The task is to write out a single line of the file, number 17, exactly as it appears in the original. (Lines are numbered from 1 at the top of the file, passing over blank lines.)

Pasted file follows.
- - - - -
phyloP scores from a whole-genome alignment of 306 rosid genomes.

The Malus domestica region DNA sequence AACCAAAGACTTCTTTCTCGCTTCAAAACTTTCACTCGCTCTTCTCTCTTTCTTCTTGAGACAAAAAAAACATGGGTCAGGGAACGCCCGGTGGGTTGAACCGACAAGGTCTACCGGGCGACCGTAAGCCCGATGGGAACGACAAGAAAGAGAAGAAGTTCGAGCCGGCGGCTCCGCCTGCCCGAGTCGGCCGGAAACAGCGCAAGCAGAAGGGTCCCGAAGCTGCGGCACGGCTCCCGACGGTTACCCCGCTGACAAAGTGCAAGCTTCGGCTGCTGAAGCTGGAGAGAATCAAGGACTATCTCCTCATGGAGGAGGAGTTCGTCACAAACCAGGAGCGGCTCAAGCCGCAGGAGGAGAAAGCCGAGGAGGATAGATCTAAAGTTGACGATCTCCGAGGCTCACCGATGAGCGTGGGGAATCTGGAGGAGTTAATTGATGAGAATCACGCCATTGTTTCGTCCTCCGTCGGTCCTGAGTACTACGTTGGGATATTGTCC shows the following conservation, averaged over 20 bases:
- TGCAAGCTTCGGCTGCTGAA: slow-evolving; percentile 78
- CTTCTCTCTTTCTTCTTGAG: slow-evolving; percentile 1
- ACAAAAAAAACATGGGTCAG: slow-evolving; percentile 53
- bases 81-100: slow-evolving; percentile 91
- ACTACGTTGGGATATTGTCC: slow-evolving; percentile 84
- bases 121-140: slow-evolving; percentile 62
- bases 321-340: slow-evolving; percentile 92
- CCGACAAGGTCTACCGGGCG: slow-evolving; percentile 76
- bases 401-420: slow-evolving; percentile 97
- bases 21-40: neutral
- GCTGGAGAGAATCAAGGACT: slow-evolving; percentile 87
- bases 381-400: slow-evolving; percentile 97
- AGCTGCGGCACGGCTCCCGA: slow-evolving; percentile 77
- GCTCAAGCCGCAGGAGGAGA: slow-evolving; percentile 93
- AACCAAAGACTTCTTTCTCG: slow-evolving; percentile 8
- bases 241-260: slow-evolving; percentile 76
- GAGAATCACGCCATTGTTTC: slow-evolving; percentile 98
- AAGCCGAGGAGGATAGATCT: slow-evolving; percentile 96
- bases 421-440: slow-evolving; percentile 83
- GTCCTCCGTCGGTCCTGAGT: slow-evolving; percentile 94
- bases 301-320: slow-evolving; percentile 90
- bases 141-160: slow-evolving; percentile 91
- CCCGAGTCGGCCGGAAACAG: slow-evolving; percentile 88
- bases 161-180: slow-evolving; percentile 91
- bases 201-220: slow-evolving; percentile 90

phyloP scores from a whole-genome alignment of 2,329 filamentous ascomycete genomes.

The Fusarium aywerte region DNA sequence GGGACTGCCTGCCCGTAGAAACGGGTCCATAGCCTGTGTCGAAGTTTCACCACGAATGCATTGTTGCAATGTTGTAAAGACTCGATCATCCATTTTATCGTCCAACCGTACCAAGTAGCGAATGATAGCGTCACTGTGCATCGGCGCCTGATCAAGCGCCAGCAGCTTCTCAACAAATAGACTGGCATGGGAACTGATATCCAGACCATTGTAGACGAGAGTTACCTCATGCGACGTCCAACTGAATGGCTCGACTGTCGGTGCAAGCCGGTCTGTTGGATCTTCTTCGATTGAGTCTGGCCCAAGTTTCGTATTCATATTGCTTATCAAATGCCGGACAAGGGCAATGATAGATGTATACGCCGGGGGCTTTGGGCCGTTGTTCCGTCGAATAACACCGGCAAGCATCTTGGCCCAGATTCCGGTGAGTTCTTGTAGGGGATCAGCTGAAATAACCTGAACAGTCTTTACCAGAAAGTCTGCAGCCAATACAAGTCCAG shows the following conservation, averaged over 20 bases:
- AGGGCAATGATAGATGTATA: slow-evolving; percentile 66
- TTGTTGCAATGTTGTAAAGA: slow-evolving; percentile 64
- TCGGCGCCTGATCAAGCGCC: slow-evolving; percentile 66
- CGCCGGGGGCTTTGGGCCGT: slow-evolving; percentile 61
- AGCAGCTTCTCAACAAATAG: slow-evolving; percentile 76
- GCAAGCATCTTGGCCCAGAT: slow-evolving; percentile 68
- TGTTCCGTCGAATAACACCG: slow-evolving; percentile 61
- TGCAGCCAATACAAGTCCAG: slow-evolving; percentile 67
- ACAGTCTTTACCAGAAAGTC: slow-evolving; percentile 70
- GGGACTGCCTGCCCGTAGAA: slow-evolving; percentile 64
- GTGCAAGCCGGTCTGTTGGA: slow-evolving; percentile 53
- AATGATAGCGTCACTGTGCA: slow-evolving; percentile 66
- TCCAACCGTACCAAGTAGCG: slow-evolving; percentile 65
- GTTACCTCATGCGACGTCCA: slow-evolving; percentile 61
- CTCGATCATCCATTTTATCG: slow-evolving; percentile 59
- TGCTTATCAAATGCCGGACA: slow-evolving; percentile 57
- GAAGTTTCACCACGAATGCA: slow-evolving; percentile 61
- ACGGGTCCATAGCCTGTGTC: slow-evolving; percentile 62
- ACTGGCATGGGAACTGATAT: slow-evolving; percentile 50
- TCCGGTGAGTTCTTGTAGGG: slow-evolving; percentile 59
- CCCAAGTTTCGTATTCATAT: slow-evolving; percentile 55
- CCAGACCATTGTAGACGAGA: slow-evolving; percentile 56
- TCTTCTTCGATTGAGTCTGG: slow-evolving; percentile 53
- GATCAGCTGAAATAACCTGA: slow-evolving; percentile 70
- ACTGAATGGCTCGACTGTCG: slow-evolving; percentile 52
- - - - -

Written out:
- AACCAAAGACTTCTTTCTCG: slow-evolving; percentile 8